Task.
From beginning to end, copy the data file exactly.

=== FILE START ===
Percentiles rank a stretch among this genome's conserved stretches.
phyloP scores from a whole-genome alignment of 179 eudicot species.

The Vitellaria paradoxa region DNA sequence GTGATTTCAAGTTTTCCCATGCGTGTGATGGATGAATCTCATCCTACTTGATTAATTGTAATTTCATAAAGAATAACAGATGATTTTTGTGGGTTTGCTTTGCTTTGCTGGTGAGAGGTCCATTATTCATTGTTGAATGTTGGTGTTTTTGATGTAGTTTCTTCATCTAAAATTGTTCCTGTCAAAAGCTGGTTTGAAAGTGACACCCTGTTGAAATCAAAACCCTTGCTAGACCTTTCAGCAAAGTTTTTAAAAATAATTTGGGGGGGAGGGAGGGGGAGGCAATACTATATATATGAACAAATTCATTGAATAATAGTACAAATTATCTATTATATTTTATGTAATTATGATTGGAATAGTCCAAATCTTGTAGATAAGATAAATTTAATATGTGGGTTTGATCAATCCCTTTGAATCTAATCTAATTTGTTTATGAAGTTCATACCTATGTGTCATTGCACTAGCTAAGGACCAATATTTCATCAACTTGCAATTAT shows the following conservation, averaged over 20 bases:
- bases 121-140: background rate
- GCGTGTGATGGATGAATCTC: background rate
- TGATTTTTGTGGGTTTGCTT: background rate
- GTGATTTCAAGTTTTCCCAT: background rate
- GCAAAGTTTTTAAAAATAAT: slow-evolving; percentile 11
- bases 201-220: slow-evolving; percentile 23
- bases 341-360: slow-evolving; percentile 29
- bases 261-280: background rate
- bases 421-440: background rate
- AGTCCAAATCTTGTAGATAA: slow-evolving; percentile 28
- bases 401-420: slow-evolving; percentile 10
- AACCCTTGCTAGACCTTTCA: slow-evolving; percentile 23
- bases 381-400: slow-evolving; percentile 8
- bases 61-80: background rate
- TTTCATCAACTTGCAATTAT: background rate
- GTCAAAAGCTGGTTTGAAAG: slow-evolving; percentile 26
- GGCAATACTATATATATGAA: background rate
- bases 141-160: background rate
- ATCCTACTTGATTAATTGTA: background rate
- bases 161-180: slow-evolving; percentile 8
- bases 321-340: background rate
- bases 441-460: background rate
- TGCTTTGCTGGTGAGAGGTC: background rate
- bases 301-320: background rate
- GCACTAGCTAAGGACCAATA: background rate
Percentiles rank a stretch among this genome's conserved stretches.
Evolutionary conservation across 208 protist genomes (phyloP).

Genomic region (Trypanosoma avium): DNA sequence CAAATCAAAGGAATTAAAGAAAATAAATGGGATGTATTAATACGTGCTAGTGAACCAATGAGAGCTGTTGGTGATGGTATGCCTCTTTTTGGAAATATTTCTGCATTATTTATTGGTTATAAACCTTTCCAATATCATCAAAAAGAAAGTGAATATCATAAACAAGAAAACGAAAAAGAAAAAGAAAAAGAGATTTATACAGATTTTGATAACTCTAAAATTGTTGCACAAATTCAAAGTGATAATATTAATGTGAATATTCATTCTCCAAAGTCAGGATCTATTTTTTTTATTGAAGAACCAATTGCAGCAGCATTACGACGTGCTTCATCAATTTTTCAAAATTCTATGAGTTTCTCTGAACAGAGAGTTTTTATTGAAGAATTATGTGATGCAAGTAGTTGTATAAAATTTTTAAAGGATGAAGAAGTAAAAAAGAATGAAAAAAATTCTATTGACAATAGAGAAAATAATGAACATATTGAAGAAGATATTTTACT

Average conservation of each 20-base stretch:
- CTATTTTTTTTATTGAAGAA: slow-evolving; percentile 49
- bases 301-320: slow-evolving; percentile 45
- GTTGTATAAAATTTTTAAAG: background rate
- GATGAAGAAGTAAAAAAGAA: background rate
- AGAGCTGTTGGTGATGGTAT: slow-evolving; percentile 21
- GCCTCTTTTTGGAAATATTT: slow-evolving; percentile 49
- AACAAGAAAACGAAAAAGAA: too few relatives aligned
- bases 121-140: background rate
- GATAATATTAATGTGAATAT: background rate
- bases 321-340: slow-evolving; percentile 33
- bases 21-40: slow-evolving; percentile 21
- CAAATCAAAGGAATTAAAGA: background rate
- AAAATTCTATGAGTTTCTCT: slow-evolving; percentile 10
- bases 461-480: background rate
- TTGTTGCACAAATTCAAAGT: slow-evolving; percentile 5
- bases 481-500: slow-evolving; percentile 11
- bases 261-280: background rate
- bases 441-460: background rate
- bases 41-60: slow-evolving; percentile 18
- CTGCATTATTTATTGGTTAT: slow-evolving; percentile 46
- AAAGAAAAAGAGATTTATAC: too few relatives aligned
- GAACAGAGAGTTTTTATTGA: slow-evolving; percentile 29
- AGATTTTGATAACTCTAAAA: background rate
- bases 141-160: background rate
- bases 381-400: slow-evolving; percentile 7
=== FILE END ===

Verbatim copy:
Percentiles rank a stretch among this genome's conserved stretches.
phyloP scores from a whole-genome alignment of 179 eudicot species.

The Vitellaria paradoxa region DNA sequence GTGATTTCAAGTTTTCCCATGCGTGTGATGGATGAATCTCATCCTACTTGATTAATTGTAATTTCATAAAGAATAACAGATGATTTTTGTGGGTTTGCTTTGCTTTGCTGGTGAGAGGTCCATTATTCATTGTTGAATGTTGGTGTTTTTGATGTAGTTTCTTCATCTAAAATTGTTCCTGTCAAAAGCTGGTTTGAAAGTGACACCCTGTTGAAATCAAAACCCTTGCTAGACCTTTCAGCAAAGTTTTTAAAAATAATTTGGGGGGGAGGGAGGGGGAGGCAATACTATATATATGAACAAATTCATTGAATAATAGTACAAATTATCTATTATATTTTATGTAATTATGATTGGAATAGTCCAAATCTTGTAGATAAGATAAATTTAATATGTGGGTTTGATCAATCCCTTTGAATCTAATCTAATTTGTTTATGAAGTTCATACCTATGTGTCATTGCACTAGCTAAGGACCAATATTTCATCAACTTGCAATTAT shows the following conservation, averaged over 20 bases:
- bases 121-140: background rate
- GCGTGTGATGGATGAATCTC: background rate
- TGATTTTTGTGGGTTTGCTT: background rate
- GTGATTTCAAGTTTTCCCAT: background rate
- GCAAAGTTTTTAAAAATAAT: slow-evolving; percentile 11
- bases 201-220: slow-evolving; percentile 23
- bases 341-360: slow-evolving; percentile 29
- bases 261-280: background rate
- bases 421-440: background rate
- AGTCCAAATCTTGTAGATAA: slow-evolving; percentile 28
- bases 401-420: slow-evolving; percentile 10
- AACCCTTGCTAGACCTTTCA: slow-evolving; percentile 23
- bases 381-400: slow-evolving; percentile 8
- bases 61-80: background rate
- TTTCATCAACTTGCAATTAT: background rate
- GTCAAAAGCTGGTTTGAAAG: slow-evolving; percentile 26
- GGCAATACTATATATATGAA: background rate
- bases 141-160: background rate
- ATCCTACTTGATTAATTGTA: background rate
- bases 161-180: slow-evolving; percentile 8
- bases 321-340: background rate
- bases 441-460: background rate
- TGCTTTGCTGGTGAGAGGTC: background rate
- bases 301-320: background rate
- GCACTAGCTAAGGACCAATA: background rate
Percentiles rank a stretch among this genome's conserved stretches.
Evolutionary conservation across 208 protist genomes (phyloP).

Genomic region (Trypanosoma avium): DNA sequence CAAATCAAAGGAATTAAAGAAAATAAATGGGATGTATTAATACGTGCTAGTGAACCAATGAGAGCTGTTGGTGATGGTATGCCTCTTTTTGGAAATATTTCTGCATTATTTATTGGTTATAAACCTTTCCAATATCATCAAAAAGAAAGTGAATATCATAAACAAGAAAACGAAAAAGAAAAAGAAAAAGAGATTTATACAGATTTTGATAACTCTAAAATTGTTGCACAAATTCAAAGTGATAATATTAATGTGAATATTCATTCTCCAAAGTCAGGATCTATTTTTTTTATTGAAGAACCAATTGCAGCAGCATTACGACGTGCTTCATCAATTTTTCAAAATTCTATGAGTTTCTCTGAACAGAGAGTTTTTATTGAAGAATTATGTGATGCAAGTAGTTGTATAAAATTTTTAAAGGATGAAGAAGTAAAAAAGAATGAAAAAAATTCTATTGACAATAGAGAAAATAATGAACATATTGAAGAAGATATTTTACT

Average conservation of each 20-base stretch:
- CTATTTTTTTTATTGAAGAA: slow-evolving; percentile 49
- bases 301-320: slow-evolving; percentile 45
- GTTGTATAAAATTTTTAAAG: background rate
- GATGAAGAAGTAAAAAAGAA: background rate
- AGAGCTGTTGGTGATGGTAT: slow-evolving; percentile 21
- GCCTCTTTTTGGAAATATTT: slow-evolving; percentile 49
- AACAAGAAAACGAAAAAGAA: too few relatives aligned
- bases 121-140: background rate
- GATAATATTAATGTGAATAT: background rate
- bases 321-340: slow-evolving; percentile 33
- bases 21-40: slow-evolving; percentile 21
- CAAATCAAAGGAATTAAAGA: background rate
- AAAATTCTATGAGTTTCTCT: slow-evolving; percentile 10
- bases 461-480: background rate
- TTGTTGCACAAATTCAAAGT: slow-evolving; percentile 5
- bases 481-500: slow-evolving; percentile 11
- bases 261-280: background rate
- bases 441-460: background rate
- bases 41-60: slow-evolving; percentile 18
- CTGCATTATTTATTGGTTAT: slow-evolving; percentile 46
- AAAGAAAAAGAGATTTATAC: too few relatives aligned
- GAACAGAGAGTTTTTATTGA: slow-evolving; percentile 29
- AGATTTTGATAACTCTAAAA: background rate
- bases 141-160: background rate
- bases 381-400: slow-evolving; percentile 7